Second Person Point of View

Telling a story using you is called second person point of view. Using this viewpoint, you control all of the information and give the reader whatever you want.

Example: “You open your eyes and the sun is already high in the sky. You’ve slept away the whole morning. You roll over on the hot sand, scrambling to your knees. The events of last night come rushing back to you…”

second person point of view

Very little fiction is written in second person with the exception of “choose your own adventure” types of books, or books about psychosis. But it is a popular style for a lot of non-fiction self-help books, and tourism ads.

It often has a jarring effect in fiction and is the least popular viewpoint. Your reader picks up a book to escape into another character for awhile and using “you” destroys this illusion. And it just feels weird--as though you are being bossed around with someone always telling you what to do and feel.


Second person point of view is certainly the most rare and most difficult to use viewpoint, but there are instances when you may find beneficial to your story.


second person point of view

There are few genres which use second person and they are often short pieces.

• choose your own adventure books

• video games

• self-help books

• short pieces called POV stories

• travel articles

Things to Keep in Mind

I often see the writer use second person to address the audience directly, unexpectedly in the middle of the story. This generally results in a viewpoint breach and should be avoided. It pulls us out of the story and makes us wonder who just spoke to us. It reminds us that we are only reading a story, when really, you want your reader to be lost in the story and forget that he/she is reading.


So why would anyone want to write in second person point of view?

Until recently I would have said, never. But there are instances when you need to make an impression on the reader. One of my students used it in the opening chapter of his book to forcefully put the reader in the protagonist’s shoes. It was extremely well done and came off with a “Wonder Years” type of feel to it. So I take back my answer and say that second person does work in rare instances, when handled well. It is not something I’d recommend for the beginning writer though as it’s very hard to keep up consistently.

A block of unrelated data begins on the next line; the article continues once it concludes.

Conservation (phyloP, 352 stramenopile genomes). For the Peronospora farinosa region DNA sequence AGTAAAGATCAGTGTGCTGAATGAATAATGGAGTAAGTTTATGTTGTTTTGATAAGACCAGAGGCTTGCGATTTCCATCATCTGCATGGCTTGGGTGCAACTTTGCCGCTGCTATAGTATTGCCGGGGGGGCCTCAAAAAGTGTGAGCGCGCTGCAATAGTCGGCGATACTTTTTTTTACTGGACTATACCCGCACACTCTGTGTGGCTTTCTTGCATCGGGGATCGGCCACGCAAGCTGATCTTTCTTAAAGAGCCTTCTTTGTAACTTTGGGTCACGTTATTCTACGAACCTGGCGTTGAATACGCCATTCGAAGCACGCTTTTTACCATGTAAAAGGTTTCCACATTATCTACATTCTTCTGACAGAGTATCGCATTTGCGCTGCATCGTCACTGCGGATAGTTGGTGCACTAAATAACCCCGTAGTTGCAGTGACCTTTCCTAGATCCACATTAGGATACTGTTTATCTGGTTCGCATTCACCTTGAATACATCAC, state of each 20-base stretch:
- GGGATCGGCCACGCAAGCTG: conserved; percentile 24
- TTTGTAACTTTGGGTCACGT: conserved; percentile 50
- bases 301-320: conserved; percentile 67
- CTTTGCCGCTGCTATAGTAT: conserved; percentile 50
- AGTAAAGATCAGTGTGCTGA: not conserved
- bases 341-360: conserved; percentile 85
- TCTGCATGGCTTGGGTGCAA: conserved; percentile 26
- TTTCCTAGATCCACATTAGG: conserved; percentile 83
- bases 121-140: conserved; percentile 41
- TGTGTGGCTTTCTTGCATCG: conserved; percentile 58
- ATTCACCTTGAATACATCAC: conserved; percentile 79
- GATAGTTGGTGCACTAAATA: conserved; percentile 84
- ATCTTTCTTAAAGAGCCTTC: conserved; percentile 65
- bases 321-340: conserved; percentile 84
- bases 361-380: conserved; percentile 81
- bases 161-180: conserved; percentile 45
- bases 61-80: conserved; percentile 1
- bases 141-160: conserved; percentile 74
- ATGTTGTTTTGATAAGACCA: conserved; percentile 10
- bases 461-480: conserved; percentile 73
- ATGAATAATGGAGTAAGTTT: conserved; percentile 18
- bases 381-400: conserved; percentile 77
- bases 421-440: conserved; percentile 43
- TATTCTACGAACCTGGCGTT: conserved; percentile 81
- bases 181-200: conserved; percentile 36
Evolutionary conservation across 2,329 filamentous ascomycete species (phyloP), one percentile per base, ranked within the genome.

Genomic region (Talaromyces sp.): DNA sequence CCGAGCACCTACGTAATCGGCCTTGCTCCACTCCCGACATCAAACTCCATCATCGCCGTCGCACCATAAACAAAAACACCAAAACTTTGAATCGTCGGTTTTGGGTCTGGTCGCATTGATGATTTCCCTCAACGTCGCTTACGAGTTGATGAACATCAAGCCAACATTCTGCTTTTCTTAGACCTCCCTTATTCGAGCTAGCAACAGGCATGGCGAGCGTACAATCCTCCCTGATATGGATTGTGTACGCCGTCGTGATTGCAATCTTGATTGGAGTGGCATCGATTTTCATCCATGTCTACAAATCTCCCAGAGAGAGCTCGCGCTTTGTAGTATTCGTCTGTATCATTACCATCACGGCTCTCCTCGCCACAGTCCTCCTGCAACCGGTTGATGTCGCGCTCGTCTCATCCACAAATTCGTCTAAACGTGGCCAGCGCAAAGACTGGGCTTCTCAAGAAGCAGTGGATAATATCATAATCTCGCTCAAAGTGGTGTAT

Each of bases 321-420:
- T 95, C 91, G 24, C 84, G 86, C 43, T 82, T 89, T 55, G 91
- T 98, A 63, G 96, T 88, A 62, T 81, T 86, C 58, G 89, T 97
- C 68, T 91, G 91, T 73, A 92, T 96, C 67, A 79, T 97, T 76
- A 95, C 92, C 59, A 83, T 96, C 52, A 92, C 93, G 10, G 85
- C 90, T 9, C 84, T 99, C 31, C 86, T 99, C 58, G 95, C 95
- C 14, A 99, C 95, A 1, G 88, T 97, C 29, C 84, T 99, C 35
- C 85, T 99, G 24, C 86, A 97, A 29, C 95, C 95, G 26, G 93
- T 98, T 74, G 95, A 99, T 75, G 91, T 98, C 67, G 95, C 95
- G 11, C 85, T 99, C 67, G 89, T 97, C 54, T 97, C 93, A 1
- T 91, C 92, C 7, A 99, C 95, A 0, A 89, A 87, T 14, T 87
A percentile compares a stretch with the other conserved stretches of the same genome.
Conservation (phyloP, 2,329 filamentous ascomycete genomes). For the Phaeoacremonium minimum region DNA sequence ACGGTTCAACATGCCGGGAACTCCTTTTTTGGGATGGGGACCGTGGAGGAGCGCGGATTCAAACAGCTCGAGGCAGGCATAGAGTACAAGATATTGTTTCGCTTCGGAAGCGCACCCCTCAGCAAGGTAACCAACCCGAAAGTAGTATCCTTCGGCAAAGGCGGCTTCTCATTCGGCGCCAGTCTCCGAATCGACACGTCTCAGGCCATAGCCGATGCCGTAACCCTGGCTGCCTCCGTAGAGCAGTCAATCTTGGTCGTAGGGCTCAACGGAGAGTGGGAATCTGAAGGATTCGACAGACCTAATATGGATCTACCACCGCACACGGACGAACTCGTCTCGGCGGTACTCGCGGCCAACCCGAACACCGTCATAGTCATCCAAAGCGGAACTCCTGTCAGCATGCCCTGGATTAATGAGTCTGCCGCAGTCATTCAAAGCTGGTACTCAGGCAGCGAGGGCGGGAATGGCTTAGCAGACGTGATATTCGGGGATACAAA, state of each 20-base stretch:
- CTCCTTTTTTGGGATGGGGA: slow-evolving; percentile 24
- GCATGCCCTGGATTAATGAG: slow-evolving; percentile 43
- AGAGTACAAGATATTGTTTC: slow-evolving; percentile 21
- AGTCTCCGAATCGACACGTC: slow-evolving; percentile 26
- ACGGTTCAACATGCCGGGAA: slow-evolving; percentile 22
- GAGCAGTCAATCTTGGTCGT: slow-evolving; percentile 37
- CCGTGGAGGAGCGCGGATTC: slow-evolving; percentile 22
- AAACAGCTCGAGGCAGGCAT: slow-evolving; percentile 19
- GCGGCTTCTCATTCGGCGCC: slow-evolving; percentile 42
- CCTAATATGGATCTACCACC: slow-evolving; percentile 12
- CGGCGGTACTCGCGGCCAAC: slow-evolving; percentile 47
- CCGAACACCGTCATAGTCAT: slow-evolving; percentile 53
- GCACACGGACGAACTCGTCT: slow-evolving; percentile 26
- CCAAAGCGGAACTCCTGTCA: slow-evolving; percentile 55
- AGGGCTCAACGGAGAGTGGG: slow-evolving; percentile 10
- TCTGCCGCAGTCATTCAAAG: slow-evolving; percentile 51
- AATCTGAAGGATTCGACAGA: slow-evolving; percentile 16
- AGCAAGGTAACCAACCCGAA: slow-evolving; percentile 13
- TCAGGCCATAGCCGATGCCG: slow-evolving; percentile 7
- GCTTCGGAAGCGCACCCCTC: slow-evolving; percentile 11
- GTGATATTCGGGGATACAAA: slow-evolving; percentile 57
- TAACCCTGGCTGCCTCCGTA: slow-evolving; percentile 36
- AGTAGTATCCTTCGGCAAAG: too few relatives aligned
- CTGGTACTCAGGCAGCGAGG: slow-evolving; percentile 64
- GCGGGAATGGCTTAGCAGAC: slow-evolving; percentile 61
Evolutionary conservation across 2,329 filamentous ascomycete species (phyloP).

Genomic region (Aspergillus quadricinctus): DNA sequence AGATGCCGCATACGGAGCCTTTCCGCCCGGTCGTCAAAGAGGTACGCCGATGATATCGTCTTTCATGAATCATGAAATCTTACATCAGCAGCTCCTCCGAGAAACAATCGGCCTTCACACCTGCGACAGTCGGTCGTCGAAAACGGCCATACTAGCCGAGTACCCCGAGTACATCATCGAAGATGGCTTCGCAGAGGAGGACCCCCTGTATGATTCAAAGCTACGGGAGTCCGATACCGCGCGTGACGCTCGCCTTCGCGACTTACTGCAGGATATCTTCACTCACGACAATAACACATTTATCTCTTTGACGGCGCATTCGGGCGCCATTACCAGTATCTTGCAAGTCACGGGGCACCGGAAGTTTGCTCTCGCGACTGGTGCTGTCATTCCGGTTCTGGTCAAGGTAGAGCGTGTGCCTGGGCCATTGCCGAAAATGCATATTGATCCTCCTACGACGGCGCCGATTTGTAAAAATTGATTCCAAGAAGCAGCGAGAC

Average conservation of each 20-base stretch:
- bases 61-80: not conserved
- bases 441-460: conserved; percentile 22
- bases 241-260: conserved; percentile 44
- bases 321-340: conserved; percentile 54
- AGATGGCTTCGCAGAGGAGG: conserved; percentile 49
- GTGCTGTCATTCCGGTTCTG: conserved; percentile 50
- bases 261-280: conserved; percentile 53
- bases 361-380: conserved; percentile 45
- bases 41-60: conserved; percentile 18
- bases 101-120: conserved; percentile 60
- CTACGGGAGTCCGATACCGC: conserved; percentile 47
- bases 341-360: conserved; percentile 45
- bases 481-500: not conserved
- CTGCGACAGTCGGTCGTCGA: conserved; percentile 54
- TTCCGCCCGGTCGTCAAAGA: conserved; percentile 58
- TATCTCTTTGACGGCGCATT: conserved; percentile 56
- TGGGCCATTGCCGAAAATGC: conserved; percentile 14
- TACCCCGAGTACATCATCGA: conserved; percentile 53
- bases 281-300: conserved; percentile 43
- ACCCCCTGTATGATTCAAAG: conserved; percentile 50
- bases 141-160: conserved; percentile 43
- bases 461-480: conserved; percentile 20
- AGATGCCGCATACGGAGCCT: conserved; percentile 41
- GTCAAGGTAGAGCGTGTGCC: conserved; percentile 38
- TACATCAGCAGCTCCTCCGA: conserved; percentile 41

second person writing

Point of View in Literature
First Person Point of View
Third Person Point of View
Omniscient Point of View
Perspectives in Point of View

How to Teach Creative Writing

Power Novel Writing Courses

Enrollment Limited

Sherry Wilson's step-by-step method helped me organize my thoughts and transform a simple idea into a full-fledged plot. Without her help and guidance, I'd still be walking around with just another "great idea for a story."

Thanks to Sherry, though, I've published three novels and know there are more on the way!

~ Debi Faulkner, Summoning, LilyPad Princess and Murphy's Law

"Sherry is extremely professional and knowledgeable in this field. She is an expert on delivering punchy openings, developing engaging conflict and has the ability to view the whole story for structure and overall effect.

As well as being technically proficient in many styles, she also possesses a rich imagination, offering suggestions and alternatives in a way that doesn't impose on the writer's own style.

Her observations are honest and valuable, beyond what many others can give. I highly recommend her."

A. Rigby, Freelance Writer Goldstream, Alaska

"WOW! I have had a quick read of your comments and I must say they are awesome! You are thorough, I like that. Yes, I agree with all of your suggestions for they definitely improve the story. I'm eager now to commence corrections.

I really appreciate the work you've done so far. I'm glad you didn't rush. You provide excellent value for your services."

--Lena Jones

"Sherry Wilson has a deep understanding of the craft of writing and a natural gift for the art of writing. As an editor, she uses both these attributes. Her editing is thorough and precise, encompassing all the craft issues: grammar, sentence structure, active voice and so on. But she goes beyond the basics to find the heart and soul of the story, helping the writer to capitalize on his unique assets.

Being an editor myself, there are not too many people I would trust with my own work. Sherry is one of them."

Sandy Tritt, editor and CEO Inspiration for Writers